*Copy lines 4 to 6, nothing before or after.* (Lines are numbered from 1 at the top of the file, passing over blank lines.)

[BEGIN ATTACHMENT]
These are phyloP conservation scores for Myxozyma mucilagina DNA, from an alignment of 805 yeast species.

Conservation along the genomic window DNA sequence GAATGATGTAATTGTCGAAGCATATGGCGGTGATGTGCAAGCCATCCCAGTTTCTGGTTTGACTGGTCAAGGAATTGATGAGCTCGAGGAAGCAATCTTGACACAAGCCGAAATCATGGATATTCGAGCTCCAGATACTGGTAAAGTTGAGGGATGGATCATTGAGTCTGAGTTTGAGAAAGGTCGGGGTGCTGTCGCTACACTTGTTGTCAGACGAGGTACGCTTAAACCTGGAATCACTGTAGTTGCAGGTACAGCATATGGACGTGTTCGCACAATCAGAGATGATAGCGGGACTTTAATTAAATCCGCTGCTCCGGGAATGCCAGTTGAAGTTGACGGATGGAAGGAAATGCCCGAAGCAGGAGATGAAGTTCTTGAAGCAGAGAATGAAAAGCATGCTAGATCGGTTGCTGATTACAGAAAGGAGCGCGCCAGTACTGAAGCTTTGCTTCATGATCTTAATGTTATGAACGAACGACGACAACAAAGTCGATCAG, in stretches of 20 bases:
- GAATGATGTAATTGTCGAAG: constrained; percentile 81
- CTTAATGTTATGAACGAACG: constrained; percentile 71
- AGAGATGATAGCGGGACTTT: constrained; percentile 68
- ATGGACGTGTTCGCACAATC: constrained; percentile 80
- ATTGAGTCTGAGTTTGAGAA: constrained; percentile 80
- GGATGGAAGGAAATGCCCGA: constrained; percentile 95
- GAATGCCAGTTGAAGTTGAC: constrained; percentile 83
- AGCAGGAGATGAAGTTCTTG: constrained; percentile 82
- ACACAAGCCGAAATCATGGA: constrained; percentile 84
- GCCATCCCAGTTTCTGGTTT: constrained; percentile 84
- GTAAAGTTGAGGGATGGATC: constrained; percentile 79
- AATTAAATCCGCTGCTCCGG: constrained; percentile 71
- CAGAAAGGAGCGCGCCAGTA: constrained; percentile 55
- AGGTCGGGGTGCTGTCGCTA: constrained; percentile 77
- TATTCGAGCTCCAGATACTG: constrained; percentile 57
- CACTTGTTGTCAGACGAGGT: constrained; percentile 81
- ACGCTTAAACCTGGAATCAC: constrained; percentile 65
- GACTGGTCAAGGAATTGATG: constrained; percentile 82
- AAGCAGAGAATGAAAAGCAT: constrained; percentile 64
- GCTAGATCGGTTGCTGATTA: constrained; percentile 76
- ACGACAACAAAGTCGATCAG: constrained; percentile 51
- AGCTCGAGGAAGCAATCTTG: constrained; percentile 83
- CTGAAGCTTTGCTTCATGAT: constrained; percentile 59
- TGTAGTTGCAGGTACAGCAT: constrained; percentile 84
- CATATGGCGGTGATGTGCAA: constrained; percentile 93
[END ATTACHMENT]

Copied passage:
- CTTAATGTTATGAACGAACG: constrained; percentile 71
- AGAGATGATAGCGGGACTTT: constrained; percentile 68
- ATGGACGTGTTCGCACAATC: constrained; percentile 80